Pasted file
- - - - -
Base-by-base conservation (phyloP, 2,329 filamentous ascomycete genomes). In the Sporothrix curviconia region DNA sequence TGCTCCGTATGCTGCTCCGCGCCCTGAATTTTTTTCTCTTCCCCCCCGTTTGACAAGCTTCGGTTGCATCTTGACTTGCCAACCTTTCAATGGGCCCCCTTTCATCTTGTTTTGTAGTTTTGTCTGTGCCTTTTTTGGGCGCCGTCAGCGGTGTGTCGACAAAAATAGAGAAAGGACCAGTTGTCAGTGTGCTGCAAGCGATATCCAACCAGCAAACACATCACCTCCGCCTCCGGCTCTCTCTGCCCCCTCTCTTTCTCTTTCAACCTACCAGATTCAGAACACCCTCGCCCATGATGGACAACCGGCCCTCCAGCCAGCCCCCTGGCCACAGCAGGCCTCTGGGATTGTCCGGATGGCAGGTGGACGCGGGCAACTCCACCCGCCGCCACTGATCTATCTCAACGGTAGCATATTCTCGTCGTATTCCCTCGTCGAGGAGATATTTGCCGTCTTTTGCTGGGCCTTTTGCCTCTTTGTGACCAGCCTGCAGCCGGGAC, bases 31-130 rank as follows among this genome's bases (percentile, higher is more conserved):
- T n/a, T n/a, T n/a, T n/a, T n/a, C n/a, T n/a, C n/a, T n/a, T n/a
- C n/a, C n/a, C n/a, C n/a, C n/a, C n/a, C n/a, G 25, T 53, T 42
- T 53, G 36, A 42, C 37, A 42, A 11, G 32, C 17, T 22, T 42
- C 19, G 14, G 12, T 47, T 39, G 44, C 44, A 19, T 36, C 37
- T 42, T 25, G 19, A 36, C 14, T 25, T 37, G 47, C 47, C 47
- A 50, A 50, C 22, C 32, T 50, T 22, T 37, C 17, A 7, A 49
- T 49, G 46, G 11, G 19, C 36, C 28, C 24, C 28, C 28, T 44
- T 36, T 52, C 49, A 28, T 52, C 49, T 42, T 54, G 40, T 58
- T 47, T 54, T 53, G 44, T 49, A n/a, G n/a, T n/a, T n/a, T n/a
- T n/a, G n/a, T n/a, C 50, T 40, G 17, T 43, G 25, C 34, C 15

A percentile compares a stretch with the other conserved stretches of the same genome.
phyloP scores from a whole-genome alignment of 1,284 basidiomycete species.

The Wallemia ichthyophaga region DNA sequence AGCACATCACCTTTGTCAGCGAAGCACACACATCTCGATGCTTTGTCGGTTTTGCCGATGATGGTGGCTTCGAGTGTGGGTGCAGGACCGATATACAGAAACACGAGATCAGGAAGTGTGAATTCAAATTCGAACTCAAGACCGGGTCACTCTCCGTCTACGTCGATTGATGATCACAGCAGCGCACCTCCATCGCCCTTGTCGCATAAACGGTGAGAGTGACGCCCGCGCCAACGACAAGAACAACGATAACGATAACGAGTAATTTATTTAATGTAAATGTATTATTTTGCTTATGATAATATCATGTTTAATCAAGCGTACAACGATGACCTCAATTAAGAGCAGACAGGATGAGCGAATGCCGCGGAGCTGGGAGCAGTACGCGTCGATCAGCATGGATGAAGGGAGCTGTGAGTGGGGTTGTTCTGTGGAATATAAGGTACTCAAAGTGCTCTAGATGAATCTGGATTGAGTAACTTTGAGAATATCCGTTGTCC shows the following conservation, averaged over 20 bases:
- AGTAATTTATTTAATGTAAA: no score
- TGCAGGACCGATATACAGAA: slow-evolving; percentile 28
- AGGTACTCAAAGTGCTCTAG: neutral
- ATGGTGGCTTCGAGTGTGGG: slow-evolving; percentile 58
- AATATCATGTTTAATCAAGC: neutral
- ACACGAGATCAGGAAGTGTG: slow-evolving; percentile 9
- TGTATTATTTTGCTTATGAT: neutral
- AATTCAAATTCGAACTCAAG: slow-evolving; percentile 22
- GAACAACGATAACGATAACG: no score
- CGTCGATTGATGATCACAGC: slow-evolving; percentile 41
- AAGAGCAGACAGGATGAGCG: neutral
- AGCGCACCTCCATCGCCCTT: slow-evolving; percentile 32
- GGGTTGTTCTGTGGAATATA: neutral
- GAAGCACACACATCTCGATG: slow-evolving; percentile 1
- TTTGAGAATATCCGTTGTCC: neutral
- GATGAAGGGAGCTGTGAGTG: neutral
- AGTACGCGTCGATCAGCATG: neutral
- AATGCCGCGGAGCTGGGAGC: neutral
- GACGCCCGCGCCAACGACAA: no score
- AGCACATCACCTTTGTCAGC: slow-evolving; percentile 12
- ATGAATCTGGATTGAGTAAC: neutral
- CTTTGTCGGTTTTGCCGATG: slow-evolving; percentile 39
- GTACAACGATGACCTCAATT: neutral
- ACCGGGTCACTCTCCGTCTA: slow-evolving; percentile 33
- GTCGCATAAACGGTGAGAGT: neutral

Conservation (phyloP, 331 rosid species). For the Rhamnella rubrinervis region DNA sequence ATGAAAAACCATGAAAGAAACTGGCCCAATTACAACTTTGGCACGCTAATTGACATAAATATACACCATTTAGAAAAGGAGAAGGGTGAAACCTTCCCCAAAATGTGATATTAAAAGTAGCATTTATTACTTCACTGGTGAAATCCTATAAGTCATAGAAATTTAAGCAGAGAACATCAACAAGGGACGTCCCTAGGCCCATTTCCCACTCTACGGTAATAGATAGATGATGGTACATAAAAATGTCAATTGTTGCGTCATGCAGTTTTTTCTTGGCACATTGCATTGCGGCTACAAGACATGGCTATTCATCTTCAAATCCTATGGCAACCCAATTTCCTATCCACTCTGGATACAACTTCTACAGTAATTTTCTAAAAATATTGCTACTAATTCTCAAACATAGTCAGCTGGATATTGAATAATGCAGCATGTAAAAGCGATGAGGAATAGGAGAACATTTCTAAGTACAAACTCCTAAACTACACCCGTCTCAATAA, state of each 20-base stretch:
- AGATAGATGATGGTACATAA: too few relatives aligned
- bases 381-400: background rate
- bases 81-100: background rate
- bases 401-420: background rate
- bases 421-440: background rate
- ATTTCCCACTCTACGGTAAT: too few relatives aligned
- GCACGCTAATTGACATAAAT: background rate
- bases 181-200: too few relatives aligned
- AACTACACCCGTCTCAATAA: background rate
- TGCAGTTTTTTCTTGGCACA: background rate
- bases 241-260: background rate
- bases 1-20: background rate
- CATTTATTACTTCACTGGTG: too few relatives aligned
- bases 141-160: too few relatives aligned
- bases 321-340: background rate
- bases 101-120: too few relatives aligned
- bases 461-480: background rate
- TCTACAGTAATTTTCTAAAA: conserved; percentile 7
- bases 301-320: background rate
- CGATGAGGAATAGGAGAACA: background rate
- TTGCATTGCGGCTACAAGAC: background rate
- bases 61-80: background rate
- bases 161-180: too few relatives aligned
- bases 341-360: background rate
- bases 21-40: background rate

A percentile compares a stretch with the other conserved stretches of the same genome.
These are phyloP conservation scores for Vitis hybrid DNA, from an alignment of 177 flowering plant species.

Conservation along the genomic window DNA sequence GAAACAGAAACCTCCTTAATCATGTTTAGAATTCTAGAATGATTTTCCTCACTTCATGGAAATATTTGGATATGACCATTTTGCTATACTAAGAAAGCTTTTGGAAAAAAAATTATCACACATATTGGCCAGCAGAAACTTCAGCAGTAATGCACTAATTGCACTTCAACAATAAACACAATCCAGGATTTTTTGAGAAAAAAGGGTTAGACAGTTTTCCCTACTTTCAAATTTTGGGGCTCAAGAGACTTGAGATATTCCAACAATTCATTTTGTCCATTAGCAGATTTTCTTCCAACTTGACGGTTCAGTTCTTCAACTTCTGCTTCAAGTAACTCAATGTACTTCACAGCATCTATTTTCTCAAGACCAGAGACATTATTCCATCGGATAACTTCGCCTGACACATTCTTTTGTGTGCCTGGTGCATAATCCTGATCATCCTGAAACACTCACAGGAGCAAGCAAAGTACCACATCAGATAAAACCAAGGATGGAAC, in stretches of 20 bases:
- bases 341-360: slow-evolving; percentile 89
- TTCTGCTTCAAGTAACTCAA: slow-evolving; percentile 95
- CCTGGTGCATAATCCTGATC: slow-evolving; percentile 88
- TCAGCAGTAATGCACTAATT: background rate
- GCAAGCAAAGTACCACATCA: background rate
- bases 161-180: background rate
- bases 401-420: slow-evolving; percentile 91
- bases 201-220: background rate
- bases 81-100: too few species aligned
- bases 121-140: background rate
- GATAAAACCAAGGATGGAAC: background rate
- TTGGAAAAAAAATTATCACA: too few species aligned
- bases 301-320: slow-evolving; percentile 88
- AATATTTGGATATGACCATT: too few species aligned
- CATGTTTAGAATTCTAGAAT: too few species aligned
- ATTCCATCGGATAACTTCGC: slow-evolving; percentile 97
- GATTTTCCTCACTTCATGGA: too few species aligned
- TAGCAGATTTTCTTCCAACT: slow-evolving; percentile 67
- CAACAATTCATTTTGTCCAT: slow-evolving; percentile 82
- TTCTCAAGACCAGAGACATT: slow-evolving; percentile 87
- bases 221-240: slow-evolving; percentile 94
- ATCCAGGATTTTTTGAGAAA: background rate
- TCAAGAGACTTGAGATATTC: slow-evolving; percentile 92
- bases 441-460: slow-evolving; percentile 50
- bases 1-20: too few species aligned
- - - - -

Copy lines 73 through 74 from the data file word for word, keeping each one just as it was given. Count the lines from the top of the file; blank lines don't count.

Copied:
- GCAAGCAAAGTACCACATCA: background rate
- bases 161-180: background rate